This is a series on SQL Data Generator, covering some interesting scenarios I’ve run into. If you’ve never tried it, SQL Data Generator is a part of the SQL Toolbelt. Give it a try today with an evaluation today.
I needed to generate some data for some development work on the SSC database. No, I’m not allowed to change code directly, but I was looking to send some changes to the development team, already done, and then hopefully just have them test and deploy it.
In my case, to avoid exposing any real data in case of issues, I downloaded the schema only to my laptop. The I created a database with all the objects. One of my first areas of work was on the points and scoring systems, but to do that, I needed points.
I fired up my copy of Data Generator, let it detect the objects, and pre-populate the fields and clicked “Generate Data”. That worked well, and I had a bunch of data in my system.
My first area of work was to rewrite some procedures that perform calculation. I did that, ran a simple SUM, and got this:
Msg 220, Level 16, State 2, Line 3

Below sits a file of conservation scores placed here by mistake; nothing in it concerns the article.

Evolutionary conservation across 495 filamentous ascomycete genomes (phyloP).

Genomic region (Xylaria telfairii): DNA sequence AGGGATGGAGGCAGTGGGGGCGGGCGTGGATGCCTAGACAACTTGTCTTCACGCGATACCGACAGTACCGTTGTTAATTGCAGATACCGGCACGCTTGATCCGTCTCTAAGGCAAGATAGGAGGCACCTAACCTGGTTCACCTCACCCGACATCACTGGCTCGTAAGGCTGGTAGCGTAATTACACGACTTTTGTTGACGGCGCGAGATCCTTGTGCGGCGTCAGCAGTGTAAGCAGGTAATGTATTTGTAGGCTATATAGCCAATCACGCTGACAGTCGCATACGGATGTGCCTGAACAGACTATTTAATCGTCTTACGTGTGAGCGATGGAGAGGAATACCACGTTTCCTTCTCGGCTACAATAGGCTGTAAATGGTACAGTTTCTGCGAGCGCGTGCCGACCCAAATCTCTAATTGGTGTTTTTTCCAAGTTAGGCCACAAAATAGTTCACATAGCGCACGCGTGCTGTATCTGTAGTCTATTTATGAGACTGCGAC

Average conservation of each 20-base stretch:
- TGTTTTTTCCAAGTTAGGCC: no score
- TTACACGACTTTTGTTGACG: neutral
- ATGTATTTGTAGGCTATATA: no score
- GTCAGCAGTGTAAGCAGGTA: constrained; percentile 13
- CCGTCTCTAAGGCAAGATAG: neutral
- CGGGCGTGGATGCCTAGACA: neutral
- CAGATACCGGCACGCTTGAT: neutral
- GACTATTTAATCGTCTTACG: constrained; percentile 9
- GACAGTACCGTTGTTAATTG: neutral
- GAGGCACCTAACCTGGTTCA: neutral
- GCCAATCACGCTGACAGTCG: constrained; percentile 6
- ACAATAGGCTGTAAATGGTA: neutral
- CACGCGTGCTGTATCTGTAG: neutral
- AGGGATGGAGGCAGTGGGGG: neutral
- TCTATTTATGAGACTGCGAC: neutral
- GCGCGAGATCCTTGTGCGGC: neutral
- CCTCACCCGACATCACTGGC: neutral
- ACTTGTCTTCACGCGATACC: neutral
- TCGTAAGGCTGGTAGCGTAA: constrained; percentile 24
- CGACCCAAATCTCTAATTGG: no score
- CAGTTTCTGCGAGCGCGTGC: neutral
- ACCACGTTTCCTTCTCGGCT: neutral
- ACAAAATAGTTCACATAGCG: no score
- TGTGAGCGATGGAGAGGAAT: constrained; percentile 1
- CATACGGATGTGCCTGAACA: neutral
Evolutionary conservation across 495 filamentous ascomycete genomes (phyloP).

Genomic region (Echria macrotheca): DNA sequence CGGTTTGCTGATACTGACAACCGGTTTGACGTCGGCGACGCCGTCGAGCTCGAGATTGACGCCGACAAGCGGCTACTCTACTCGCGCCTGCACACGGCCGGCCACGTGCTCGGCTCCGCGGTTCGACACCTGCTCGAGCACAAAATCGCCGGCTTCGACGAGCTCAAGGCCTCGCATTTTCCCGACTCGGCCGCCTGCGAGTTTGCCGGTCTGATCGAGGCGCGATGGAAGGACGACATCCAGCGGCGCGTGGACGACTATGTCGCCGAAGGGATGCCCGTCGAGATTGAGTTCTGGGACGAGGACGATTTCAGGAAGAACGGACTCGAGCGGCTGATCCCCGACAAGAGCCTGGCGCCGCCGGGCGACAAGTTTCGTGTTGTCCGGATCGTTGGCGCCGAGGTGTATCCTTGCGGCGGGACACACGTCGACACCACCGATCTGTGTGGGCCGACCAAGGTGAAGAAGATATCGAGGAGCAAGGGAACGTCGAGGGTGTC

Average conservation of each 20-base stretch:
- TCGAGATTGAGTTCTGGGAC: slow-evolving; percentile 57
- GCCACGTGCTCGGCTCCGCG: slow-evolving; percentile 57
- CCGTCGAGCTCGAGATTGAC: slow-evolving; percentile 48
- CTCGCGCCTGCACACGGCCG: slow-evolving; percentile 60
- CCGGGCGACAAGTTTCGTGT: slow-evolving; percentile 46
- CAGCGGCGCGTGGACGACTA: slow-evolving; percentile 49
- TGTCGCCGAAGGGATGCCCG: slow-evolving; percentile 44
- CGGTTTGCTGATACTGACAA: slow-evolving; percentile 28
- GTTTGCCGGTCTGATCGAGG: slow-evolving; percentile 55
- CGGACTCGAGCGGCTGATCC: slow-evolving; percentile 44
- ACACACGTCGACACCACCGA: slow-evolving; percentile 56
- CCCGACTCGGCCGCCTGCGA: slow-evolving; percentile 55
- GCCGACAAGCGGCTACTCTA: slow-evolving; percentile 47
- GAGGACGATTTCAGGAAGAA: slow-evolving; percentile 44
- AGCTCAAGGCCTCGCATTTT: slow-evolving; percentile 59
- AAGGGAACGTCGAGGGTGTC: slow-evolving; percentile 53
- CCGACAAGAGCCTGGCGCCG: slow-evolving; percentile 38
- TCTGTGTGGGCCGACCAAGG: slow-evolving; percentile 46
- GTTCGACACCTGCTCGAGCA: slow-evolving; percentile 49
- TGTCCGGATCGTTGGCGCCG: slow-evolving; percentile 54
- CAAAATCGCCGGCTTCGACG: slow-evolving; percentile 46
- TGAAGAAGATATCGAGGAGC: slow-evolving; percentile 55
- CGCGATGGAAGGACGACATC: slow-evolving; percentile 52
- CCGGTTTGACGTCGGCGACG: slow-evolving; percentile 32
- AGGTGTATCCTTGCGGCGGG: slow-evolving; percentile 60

Arithmetic overflow error for data type int
Not what I expected. I just generated some data and ran a sum. What could be the issue?
It turns out that the default settings for integer columns are shown here:
That’s great if you want a random distribution, but it’s not so good in this case. The points values I want to store for each row should be fro 1 to 7, and randomly distributed. I’d actually like them to be weighted towards 1 and 2, but for this project, it doesn’t matter.
I decided to fix things by first deleting all the points data. Once this was done, I could then select the table on the left, and select the column.
This changes the right panel to the specific settings for this column. I changed the values, as you can see here, to be more in line with my needs. Only values from 0 to 7 are included.
I could actually use different settings for different columns. For example, for the PointsCategory column, I used these settings, from 1 to 1,000.
With these new settings, I generated new data for this table, and then my aggregate calculations worked.
Data generation is a very handy thing to have, especially in development environments where you don’t want live data. In my case, while I think my systems are fairly safe, I’d hate to lose my laptop, with a copy of the SQLServerCentral database and a million emails that people might not want shared.